Tags Posts tagged with "Anthony Bourdain"

Anthony Bourdain

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Anthony Bourdain street food quote

“I think of [street food] as the antidote to fast food; it’s the clear alternative to the king, the clown and the colonel.” – Anthony Bourdain

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the-tasteTonight on The Taste the mentors are challenging their teams with creating delicious dishes inspired by classic “street food.” Sandwiches, seafood – and, of course, the classic English delicacy of fish & chips – are on the menu this week as 12 remaining competitors battle it out for the chance to stay in “The Taste” kitchen another week.  

Chef Roy Choi is guest judge this week where Anthony Bourdain shares a secret weapon with his kitchen. Spam! Find out who wins on “The Taste” THURSDAY, JANUARY 23 (8:00-10:00 p.m., ET) on ABC.

“The Taste” features no-holds barred Chef Anthony Bourdain, British food star Nigella Lawson, expert chef/author Ludo Lefebvre, and joining “The Taste” this season, chef, author and restaurateur Marcus Samuelsson. It is from Kinetic Content and is executive-produced by Chris Coelen, Matilda Zoltowski, Emma Conway, Anthony Bourdain, Nigella Lawson and Brian Smith who is the director.

For more information on “The Taste,” visit ABC.com/The Taste.

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In a recent interview with The Houston Press Anthony Bourdain shared his thoughts on Austin’s food truck scene as well as what he feels makes for a good food truck culture there.

anthony-bourdain

On his Austin-based episode of No Reservations and what keeps him coming back to the Texas capital:

I love Austin. We picked Austin to do a show because I’ve been so many times on book tours and speaking tours. I love the town. It’s just so quirky and has always been a welcoming place to be. There are good bars, good music, a good food truck culture — and the best kind of food truck culture. There’s a lot of good, authentic Mexican food, a dining public at every income level who are open to and interested in new, different, authentic and tasty — it’s a good environment for people who like to cook and eat — and I always get a good pair of boots there.

On what makes a good food truck culture:

Really creative people who can’t afford to start up restaurants. Food trucks are a hospitable and cost-effective way to get your foot in the door. The menus are getting quirkier and more creative.

Find the entire interview <here>

 

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Earlier this week on miami.eater.com Anthony Bourdain sat down with  Jackie Sayet to discuss his recent visit to Miami for his new program The Layover. During the interview the topic reached Miami’s food truck scene. Here is an excerpt from that interview where he shared his thoughts on the issue.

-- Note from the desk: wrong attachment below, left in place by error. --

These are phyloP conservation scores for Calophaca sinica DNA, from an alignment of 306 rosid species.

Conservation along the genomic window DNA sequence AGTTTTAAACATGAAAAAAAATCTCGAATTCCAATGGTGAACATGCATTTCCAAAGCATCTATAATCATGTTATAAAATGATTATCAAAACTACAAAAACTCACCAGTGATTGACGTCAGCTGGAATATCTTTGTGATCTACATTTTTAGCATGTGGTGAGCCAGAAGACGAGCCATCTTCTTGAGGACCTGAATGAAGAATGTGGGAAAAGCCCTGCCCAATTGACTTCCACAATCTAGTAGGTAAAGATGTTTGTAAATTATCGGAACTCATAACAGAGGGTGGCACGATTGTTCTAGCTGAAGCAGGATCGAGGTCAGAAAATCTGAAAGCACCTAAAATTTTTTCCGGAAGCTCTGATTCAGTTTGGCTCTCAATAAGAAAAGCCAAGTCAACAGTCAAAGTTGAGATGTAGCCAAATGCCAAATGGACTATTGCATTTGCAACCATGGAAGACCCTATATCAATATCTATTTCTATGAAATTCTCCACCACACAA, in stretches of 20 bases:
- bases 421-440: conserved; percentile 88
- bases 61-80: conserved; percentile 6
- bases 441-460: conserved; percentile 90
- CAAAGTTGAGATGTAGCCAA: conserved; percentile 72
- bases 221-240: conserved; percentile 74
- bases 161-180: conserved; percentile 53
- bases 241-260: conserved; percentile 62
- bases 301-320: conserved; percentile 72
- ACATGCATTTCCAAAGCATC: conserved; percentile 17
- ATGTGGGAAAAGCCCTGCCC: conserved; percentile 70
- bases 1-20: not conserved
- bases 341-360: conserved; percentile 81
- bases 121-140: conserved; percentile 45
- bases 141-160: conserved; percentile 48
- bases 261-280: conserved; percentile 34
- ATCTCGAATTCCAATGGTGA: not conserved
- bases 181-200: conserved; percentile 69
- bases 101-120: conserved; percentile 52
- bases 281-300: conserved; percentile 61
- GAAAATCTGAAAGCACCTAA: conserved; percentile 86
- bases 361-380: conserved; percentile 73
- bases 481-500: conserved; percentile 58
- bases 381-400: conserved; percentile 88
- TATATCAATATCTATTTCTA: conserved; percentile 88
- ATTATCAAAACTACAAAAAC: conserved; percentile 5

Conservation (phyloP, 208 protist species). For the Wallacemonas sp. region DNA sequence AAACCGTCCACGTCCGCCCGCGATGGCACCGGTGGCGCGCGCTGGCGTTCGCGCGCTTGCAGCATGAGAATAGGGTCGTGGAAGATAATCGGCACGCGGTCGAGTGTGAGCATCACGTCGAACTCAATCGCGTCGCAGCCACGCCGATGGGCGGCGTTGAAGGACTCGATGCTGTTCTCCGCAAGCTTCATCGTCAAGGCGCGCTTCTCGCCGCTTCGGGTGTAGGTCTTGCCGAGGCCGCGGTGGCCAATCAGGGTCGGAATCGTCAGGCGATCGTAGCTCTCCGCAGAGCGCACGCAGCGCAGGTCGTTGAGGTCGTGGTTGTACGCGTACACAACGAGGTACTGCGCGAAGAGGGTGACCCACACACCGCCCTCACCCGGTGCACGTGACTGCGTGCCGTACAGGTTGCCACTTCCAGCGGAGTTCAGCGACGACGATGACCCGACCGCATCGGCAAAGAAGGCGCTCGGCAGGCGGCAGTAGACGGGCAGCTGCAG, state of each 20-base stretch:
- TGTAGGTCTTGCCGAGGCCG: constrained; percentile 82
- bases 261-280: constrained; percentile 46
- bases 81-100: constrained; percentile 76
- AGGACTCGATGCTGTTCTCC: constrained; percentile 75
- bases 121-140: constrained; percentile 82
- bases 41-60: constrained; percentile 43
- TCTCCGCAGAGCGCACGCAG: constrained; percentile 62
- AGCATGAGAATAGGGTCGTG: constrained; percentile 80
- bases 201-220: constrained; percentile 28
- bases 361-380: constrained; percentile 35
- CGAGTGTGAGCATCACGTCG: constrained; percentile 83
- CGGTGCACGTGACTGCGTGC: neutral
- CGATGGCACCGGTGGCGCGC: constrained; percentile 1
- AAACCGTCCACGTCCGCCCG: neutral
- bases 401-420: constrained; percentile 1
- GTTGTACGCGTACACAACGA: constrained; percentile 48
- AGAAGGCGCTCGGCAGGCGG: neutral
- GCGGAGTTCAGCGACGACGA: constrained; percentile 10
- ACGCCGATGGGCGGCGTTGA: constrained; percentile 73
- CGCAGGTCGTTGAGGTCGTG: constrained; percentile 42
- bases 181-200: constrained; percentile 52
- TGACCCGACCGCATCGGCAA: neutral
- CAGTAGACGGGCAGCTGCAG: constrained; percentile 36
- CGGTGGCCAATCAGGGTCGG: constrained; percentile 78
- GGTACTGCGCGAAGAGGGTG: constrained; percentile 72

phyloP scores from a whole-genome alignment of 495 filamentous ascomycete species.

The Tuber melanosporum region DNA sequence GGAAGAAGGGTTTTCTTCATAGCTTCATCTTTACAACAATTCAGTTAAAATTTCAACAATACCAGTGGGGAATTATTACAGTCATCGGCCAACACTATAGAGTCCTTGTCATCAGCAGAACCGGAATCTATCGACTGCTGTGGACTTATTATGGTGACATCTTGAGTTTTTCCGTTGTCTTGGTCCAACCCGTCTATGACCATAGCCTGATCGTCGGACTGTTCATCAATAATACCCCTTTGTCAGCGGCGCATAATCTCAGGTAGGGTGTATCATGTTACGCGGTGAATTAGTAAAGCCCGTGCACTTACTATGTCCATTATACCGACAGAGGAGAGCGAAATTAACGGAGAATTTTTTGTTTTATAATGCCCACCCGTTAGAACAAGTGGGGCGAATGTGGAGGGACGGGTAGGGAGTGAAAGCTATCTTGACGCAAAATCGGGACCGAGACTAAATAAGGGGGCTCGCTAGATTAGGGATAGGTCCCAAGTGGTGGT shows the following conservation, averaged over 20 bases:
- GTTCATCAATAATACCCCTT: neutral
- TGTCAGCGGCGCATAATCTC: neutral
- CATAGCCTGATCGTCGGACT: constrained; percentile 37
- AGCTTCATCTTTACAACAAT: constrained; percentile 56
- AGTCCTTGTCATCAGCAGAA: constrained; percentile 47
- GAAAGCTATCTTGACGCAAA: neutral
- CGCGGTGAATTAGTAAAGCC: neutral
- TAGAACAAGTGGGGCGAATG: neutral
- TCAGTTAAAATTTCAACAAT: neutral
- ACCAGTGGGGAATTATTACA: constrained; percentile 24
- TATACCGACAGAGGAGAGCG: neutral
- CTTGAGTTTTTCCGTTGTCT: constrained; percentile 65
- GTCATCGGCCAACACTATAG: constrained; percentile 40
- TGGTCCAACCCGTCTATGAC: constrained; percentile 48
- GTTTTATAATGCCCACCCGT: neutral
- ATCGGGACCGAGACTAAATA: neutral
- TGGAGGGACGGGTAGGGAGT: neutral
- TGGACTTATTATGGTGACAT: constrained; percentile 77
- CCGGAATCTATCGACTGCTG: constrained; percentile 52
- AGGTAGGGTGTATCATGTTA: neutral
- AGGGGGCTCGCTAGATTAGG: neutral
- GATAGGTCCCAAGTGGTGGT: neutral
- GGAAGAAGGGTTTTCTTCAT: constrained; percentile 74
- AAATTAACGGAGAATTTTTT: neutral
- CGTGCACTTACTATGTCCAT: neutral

Bourdain Sakaya Kitchen
Bourdain orders ginger Brussels sprouts from Sakaya Kitchen's food truck called Dim Ssäm à gogo (Courtesy Travel Channel)

JS: Do you think Miami gourmet street food is trendy or is there serious food going on there?


AB: The food truck scene is really exciting. There are a lot of towns, cities like New York, that are really hostile to it. It really hasn’t broken through here, it’s a real struggle. There’s no place for them to go, and they’re being actively legislated against and mobilized against, where as there seems to be some degree of support for food trucks [in Miami] and that’s a huge plus. Not just from the point of view of people who like to eat that food but also from the point of view of the mom and pop entrepreneurs, the would-be Roy Chois who want to do something strange and wonderful on a mobile kitchen. I always saw food trucks and street food and their potential as potential saviors of the nation in our struggle against the traditional American supermall food court.

Find the entire article <here>

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ASHEVILLE, NC – This morsel of incite on the chef’s feelings on food trucks came from a full interview from the Mountain Xpress during a visit to Asheville.

Nate Kelly, who operates The Low Down food truck asked Bourdain: What’s your opinion on food trucks?

“Any alternative to the conventional American fast food is a good thing. I see food trucks as an alternative to McDonald’s, so that alone is a great thing. You’re creating a market for individually owned and operated businesses serving, presumably, fast, cheap and delicious [food] — that’s a positive thing. A lot of cities are fighting back. They don’t like these trucks and see them as a threat to brick-and-mortar; they don’t like the health aspects … and there’s the likelihood that as we reach some sort of hipster fission, the bad guys will get in. You will see an Olive Garden food truck; it’s inevitable. But for the time being, I think it’s a really positive thing. I love them, I think they’re valuable, and they provide an opportunity for a lot of entrepreneurial chefs to do a lot of interesting things. They are so many examples of that around the country, particularly in Austin, L.A. and San Francisco, where they’ve been very supportive of the trucks.”

Find the entire interview <here>

 

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